A lawyer acting for a former Gloriavale member is preparing to take legal action against the fundamentalist Christian community.
John Ready was kicked out of the sect after being caught with "religious contraband".
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He was sacked from his job, ordered to leave with $1000 in his pocket and coerced into transferring Working for Families tax credits back to Gloriavale.
Lawyer Grant Cameron says Gloriavale leaders' actions have breached a number of laws.
"It seems that people there are not actually being paid in the conventional sense," he says.
"Any profits that are derived from their provision of their services seem to go to the community as a whole, and so there are a whole series of legal questions."
Finance Minister Grant Robertson told The AM Show on Wednesday the Government will "certainly ask some questions about it".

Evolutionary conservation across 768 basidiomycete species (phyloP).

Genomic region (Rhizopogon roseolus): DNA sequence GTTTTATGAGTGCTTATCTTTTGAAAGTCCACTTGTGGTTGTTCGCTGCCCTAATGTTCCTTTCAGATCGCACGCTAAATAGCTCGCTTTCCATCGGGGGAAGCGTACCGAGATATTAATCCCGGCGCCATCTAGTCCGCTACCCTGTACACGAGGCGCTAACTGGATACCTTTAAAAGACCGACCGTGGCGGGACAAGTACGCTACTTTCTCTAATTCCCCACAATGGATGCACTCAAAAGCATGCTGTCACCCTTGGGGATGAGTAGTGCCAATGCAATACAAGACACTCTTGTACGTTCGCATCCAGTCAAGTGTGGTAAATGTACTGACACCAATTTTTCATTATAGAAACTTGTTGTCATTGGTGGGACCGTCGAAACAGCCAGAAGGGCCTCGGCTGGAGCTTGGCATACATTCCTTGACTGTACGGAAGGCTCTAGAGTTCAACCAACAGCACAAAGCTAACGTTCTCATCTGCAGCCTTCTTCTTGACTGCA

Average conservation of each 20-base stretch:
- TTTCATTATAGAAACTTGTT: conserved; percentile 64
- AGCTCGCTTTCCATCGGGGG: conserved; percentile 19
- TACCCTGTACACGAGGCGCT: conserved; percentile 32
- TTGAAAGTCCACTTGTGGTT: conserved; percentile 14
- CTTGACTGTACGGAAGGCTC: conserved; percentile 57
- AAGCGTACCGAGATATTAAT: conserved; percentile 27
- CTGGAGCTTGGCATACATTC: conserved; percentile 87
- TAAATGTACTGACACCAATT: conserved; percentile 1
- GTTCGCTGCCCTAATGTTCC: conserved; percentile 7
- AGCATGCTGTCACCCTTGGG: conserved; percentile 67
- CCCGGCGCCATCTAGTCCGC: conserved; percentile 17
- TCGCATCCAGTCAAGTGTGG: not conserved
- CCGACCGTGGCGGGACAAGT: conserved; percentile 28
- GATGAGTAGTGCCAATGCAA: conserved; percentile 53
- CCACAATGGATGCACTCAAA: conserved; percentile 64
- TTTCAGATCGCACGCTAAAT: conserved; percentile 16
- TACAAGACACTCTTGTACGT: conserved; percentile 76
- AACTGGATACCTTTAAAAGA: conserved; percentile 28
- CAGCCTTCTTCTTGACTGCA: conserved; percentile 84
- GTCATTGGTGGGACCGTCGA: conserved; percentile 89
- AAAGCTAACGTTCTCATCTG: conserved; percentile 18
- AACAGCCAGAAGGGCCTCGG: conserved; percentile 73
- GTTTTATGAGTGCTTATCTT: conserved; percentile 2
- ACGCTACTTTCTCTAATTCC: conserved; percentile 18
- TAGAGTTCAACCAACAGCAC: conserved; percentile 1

"I've seen the stories that Newshub's been running on this and I'm certainly going to be asking for some advice about that particular issue around Working for Families tax credits," he says.
"It does seem like an unusual arrangement and I want to get some advice to see how that stacks up legally.
"Obviously if someone chooses to have their pay paid into a bank account that's their business. But clearly when the Government's providing support through Working for Families tax credits we've got some interest in how that works."
Mr Cameron says he is also planning on laying a complaint with the Human Rights Tribunal for Mr Ready's treatment on the grounds of "religious discrimination".
"It seems that the Gloriavale leadership has caught him with what they regard as religious contraband and he's been banished, as simple as that," he says.
Mr Cameron says his treatment also raises serious concerns about breaches of employment contracts and the Charities Act.
"Proceedings may well be filed with the Employment Court. There are questions for the Charities Services for them to become involved and I think the IRD need to be looking long and hard at how some of the payments have been dealt with."